As part of our decade long journey to increase the transparency of clinical research and interactions with healthcare professionals, we continue to make changes, such as stopping payments to doctors to speak about our prescription medicines, refreshing our approach to medical education and putting an end to compensation for sales representatives based on numbers of prescriptions generated.
We have already seen the benefits of these changes in some countries. While our new ways of working with HCPs came into effect across the globe on 1 January 2016, some European countries had already stopped paying for external HCP speakers and some have already published payments made to HCPs, in line with local government regulation or industry association codes. This includes the Netherlands, Denmark and Norway.
Pioneering transparency in the Netherlands
In 2012, GSK Netherlands became one of the first countries to publish information about payments by pharmaceutical companies to HCPs through a transparency register. This national initiative was supported by an agreement between the government and 15 organisations, including the pharmaceutical industry and independent medical associations.
Neale Belson, General Manager, GSK Netherlands, said: “The transparency register is definitely seen as a success by all involved. The process was valued highly because it was carried out with the joint co-operation of the industry and medical professionals”.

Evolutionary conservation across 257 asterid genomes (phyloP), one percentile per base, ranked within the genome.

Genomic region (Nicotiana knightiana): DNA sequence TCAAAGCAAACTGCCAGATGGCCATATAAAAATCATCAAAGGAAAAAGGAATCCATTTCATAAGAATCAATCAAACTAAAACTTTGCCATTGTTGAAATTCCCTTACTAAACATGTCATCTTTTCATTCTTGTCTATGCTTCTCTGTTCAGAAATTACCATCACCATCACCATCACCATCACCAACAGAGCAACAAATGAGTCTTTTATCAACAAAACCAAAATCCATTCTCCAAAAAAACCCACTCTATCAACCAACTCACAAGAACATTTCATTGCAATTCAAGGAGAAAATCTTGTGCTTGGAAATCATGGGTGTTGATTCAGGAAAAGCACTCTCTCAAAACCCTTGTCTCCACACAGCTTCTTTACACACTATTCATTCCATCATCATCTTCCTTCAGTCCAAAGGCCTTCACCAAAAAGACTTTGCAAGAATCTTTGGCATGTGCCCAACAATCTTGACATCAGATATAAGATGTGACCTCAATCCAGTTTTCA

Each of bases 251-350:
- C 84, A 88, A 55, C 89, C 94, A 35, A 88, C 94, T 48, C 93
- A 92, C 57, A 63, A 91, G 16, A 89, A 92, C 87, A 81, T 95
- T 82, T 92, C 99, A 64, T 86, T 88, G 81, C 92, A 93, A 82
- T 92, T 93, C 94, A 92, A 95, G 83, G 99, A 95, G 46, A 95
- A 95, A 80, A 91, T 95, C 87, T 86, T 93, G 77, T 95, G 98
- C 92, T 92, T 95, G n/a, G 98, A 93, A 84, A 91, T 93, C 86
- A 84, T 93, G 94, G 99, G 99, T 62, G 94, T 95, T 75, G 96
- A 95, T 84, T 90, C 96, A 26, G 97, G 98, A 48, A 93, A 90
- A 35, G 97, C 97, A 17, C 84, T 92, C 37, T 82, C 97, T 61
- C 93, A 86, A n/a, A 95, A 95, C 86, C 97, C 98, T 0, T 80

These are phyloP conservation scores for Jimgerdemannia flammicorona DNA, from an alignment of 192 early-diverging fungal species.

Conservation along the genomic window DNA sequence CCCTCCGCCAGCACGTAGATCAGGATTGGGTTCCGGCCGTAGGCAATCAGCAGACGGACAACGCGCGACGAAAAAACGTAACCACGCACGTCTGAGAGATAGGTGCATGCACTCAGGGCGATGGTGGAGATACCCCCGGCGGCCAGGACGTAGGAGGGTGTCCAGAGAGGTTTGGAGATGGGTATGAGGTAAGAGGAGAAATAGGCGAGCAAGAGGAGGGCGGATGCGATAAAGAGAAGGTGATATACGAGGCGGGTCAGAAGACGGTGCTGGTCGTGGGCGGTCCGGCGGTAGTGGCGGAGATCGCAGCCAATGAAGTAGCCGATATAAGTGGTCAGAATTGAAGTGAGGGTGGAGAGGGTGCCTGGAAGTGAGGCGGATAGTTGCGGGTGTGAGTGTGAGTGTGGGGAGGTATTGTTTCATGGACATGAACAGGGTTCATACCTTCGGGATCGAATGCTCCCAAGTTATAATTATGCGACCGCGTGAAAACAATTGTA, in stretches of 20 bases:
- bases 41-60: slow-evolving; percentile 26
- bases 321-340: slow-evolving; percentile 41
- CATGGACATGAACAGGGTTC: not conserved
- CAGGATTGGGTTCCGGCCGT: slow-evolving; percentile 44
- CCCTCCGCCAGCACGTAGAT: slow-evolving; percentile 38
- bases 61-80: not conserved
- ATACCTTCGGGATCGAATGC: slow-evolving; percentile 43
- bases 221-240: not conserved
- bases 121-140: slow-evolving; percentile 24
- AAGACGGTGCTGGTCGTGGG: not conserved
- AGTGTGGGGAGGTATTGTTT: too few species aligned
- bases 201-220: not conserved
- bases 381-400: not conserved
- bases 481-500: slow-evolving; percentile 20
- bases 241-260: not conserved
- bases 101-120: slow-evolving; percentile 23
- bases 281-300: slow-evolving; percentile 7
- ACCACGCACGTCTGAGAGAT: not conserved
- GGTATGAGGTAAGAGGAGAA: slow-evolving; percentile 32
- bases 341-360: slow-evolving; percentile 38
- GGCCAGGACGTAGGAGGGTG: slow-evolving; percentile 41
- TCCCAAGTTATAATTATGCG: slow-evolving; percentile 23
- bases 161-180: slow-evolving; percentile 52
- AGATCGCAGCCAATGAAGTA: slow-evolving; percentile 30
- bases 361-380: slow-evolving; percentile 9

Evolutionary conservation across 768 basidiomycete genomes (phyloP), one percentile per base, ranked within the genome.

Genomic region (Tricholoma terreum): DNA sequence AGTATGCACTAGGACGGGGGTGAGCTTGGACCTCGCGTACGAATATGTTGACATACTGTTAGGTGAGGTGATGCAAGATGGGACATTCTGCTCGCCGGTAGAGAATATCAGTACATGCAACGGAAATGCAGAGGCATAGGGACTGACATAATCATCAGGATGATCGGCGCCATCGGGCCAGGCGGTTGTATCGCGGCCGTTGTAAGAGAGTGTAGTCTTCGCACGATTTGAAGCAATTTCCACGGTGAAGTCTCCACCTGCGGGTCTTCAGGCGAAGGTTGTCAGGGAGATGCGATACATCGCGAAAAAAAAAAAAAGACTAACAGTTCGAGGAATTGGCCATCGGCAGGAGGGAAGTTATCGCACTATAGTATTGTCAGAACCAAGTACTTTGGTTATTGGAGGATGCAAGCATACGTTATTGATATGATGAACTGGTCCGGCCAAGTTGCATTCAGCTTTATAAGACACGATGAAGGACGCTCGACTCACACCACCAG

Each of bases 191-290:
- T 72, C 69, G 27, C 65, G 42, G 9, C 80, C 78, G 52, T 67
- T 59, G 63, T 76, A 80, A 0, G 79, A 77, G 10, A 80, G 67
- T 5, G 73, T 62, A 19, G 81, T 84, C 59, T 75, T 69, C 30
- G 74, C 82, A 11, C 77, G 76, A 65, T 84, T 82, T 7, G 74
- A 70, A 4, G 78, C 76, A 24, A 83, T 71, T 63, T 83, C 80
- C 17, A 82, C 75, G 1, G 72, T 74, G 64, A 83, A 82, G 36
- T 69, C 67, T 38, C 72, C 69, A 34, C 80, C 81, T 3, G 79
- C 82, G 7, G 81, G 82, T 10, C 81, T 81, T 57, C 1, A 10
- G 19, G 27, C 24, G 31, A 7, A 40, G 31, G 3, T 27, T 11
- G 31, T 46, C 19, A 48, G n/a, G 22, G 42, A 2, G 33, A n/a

The Netherlands register is seen as a model of good practice by other industries, such as veterinary medicine and medical devices. “It has triggered a new kind of thinking about how to collaborate”, added Neale. “A logical next step is to develop a more multi-channel approach to working with HCPs. We’re putting this in place now in the Netherlands with new digital and real-time applications aimed at improving the delivery of medical information to our customers”, he continued.
Going beyond transparency in Denmark
As part of a government-led initiative, doctors in Denmark have been disclosing payments received from the pharmaceutical industry since November 2014. Henrik Kastoft, Head of Communications, GSK Denmark, explained that any concerns about disclosure preventing doctors from collaborating with industry partners soon disappeared.
“We want to work with those doctors whose priority is their patients, and the trust that patients have in decisions made about their care”, he said. “This group of doctors has reacted positively to disclosure, and it has only strengthened our relationship with them by removing doubts about possible conflicts of interest”, he continued.
Stopping speaker payments to doctors has also had a positive impact. Henrik noted: “The head of a Danish medical association publicly described our initiative as “ground-breaking”. It has been reported on very positively in several business and medical media articles, with in-depth interviews with our medical advisors”.